Jon & Hannah, Tokin Lake

To understand environmental change and its current trajectory requires a long-term perspective of the natural variability in the Earth system. My group studies lake and glacial deposits that provide an archive of long-term climate variability. Our field-oriented projects are mainly in Alaska where past and ongoing climate changes have been pronounced and future changes are anticipated to be greatest. In the lab, we analyze the physical properties of lake sediments to reconstruct past climate change and we use radiocarbon, amino acids, and tephras to place these records on a timeline.

Lake Sediments from Alaska

Anne & Dave with sediment core from Adak Island

Sediments that accumulate in lakes contain a wealth of information about past and present environmental changes. My group collects sediment cores from lakes and analyzes them for a variety of physical and biological properties. In addition to the analytical equipment in the Sedimentary Records of Environmental Change Lab at NAU, we collaborate with the Continental Scientific Drilling Facility and other laboratories for various analyses.

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Al & Scott assemble weather station, Long Lake, Copper R basin

In southern Alaska we are using annually bedded sediment from glacier-fed lakes and isotopes and productivity indicators from non-glacial lakes to interpret climatic changes, glacier fluctuations and floods.

In Arctic Alaska and elsewhere  we are monitoring the rivers and lakes, along with the weather, to inform our interpretations of sedimentary sequences stored by the lakes, including those that relate to Arctic sea ice and to summer temperature.

We integrate our studies into larger international syntheses of  lacustrine-based paleoenvironmental records internationally.

Quaternary Geochronology

Volcanic ash in a sediment core

Because knowing the ages of sedimentary sequences and their constituents is essential to understanding the timing, rate, and regional extent of past environmental changes, my group has a strong emphasis in geochronology. Specialties include:

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Amino acid geochronology

Snails, Pleistocene Lake Bonneville

The technique is used to determine the approximate ages of carbonate-based fossils as old as several million years. Recent applications in the Amino Acid Geochronology Laboratory include Arctic Ocean sediment cores, conservation paleobiology, time-averaging of the fossil record, tectonic geomorphologymethodological advancements, among many others.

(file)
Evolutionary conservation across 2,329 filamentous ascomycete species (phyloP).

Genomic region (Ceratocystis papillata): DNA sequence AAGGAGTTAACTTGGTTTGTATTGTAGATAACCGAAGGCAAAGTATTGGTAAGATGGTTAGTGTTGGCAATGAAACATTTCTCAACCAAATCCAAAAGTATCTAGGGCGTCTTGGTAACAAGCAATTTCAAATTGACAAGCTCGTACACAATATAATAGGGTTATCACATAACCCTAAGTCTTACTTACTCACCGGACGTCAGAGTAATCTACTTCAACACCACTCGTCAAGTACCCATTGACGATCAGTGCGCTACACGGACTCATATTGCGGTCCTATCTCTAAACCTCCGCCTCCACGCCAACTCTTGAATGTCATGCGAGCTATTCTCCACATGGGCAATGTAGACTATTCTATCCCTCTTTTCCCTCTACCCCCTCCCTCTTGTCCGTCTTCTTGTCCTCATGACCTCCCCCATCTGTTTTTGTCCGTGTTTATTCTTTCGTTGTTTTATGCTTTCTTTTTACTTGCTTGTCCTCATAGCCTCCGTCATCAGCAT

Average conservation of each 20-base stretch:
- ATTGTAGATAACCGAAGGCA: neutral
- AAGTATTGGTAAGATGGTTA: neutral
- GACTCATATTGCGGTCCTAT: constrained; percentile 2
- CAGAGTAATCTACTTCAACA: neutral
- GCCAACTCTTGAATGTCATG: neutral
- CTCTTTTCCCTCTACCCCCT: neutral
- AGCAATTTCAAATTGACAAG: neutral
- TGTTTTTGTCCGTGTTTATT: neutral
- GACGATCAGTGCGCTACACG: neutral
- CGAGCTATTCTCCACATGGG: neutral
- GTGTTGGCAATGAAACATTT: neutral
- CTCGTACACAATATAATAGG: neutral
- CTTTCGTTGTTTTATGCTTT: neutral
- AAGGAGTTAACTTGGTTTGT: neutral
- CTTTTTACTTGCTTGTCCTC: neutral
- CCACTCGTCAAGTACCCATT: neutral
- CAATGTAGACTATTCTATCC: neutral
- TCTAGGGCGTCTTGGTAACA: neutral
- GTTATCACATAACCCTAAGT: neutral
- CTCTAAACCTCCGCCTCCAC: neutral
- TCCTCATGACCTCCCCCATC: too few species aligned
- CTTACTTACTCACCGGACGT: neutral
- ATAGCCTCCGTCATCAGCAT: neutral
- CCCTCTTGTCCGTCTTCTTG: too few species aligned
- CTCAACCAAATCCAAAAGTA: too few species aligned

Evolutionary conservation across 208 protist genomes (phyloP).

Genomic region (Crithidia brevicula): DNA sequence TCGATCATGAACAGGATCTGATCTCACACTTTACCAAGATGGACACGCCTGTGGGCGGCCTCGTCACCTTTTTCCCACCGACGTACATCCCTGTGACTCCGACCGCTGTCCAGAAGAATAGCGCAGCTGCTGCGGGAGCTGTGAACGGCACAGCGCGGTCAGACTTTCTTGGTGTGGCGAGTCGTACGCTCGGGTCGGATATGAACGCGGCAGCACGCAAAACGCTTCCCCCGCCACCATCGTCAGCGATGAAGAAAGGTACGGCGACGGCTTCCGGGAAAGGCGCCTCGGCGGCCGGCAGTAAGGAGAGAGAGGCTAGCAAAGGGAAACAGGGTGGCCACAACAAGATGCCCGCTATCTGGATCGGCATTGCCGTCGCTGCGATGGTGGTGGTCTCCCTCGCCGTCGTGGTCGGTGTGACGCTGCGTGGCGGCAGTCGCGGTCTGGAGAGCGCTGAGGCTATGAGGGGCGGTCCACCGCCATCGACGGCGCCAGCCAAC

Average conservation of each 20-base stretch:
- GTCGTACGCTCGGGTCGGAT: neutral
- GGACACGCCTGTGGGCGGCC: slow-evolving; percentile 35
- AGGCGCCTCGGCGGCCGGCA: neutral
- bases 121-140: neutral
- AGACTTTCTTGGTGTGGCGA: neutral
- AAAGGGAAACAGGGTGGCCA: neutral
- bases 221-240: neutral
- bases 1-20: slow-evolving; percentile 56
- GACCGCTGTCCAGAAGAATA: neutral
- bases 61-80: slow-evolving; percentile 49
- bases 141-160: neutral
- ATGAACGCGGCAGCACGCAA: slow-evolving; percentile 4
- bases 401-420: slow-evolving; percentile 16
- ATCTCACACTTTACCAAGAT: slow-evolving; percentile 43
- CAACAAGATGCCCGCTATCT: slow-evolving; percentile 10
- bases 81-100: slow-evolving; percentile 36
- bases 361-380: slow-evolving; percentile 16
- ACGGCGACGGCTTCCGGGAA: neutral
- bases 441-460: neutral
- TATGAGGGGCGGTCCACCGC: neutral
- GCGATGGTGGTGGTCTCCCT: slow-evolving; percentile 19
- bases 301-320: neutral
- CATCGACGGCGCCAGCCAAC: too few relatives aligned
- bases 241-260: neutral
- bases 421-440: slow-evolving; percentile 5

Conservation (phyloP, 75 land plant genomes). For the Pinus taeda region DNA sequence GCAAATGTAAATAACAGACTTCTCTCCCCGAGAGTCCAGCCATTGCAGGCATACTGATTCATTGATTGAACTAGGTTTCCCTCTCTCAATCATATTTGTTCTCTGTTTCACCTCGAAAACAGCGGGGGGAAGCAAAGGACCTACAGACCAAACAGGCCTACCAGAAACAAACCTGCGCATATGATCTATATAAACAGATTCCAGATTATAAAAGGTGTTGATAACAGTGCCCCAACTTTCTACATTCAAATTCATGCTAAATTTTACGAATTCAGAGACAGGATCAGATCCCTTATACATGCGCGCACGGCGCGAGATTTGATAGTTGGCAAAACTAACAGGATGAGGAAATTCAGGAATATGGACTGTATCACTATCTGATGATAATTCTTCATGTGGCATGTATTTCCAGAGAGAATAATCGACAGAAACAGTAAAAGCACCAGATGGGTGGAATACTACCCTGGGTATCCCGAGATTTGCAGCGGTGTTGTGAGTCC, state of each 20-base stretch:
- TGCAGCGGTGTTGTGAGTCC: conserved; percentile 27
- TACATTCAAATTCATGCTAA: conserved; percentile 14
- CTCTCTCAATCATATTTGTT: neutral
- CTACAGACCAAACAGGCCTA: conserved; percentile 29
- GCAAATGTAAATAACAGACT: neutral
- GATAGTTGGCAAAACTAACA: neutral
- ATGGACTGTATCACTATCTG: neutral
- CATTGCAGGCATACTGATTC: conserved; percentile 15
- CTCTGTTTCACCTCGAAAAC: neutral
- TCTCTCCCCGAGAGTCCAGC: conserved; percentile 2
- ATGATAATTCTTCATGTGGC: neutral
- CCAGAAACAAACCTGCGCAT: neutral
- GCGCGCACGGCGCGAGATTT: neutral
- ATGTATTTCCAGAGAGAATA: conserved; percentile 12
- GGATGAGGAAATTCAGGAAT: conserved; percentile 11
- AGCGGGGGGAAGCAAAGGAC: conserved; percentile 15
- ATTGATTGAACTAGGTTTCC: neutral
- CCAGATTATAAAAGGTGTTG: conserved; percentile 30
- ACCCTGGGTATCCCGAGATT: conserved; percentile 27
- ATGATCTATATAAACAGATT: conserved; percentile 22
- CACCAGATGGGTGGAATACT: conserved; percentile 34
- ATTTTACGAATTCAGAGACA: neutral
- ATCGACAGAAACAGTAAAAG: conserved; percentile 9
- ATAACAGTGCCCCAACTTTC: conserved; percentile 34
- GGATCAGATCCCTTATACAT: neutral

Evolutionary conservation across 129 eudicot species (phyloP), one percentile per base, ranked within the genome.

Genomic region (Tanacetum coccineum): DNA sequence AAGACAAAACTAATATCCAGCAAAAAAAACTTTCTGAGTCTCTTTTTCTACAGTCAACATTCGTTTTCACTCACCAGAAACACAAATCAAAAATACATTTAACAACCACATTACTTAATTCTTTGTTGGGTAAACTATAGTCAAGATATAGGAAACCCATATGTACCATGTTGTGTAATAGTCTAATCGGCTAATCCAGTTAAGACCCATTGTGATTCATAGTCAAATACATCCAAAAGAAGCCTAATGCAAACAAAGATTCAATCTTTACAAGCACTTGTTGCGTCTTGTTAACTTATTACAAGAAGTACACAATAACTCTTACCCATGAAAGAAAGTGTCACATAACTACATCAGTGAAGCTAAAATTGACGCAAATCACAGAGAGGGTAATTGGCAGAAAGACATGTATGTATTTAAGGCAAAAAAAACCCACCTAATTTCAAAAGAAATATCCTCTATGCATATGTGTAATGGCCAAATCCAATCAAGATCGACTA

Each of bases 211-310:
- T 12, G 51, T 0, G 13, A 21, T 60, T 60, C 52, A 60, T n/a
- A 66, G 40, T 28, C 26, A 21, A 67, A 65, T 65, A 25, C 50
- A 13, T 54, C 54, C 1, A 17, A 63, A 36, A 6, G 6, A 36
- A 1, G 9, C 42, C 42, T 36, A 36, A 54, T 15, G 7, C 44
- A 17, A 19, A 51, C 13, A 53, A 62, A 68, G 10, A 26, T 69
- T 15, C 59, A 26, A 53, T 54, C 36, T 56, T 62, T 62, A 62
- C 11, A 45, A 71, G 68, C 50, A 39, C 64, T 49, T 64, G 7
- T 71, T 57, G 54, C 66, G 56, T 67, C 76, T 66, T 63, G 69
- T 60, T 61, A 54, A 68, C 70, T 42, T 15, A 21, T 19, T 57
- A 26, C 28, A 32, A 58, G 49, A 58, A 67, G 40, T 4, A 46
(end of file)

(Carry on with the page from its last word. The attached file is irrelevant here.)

MICADAS 14C analyzer

NAU’ s ACE Lab is the first university lab  in the US with a Mini Carbon Dating System (MICADAS), the latest technology for analyzing radiocarbon. Very small samples can be analyzed with the gas-ion source. We use radiocarbon extensively to date our lake sediment cores, sometimes in combination of tephras, and to calibrate the rate of amino acid reactions.


Aniakchak tephra

All of the lakes that we study in Alaska contain volcanic ash layers from frequent eruptions of Aleutian Arc volcanoes including as cryptotephra. We collaborate with tephra specialists at University of Alberta and elsewhere to document the regional tephra sequences and their sources and have used tephra to validate the accuracy of radiocarbon-based age models, including their error estimates.

Paleoclimate Data Syntheses

Temp12k global temperature reconstruction

The paleoclimate group at NAU is leading collaborative projects to assemble large, reusable datasets of proxy climate records to study past global climate changes. These data products have been used to place recent changes in a long-term context, reconstruct the latitudinal temperature gradient of the Northern Hemisphere, determine the onset of Neoglacial coolingevaluate climate model performance, and to quanitfy natural climate variabilityCrafting the large datasets for these projects requires a major effort in science coordination and data stewardship.

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For the Holocene, the Temp12k dataset was used to reconstruct global temperature, as featured in the IPCC’s Sixth Assessment Report.  For the past 2000 years, we collaborated with colleagues internationally through the Past Global Changes (PAGES) program to generate global multi-proxy data sets of paleotemperature, and to reconstruct temperatures for each continent, and the Arctic.

Both temperature and hydroclimate data have been compiled for the Arctic and for western North America. These were used to reconstruct climate changes in Alaska and YukonCanada and Greenland, and the North Atlantic and Scandinavia during the Holocene, as well as hydroclimate of North America over the past 2000 years.

In Utah, we collaborated with the US Geological Survey in a broad-ranging investigation of the paleoenvironments of Bear Lake and its catchment.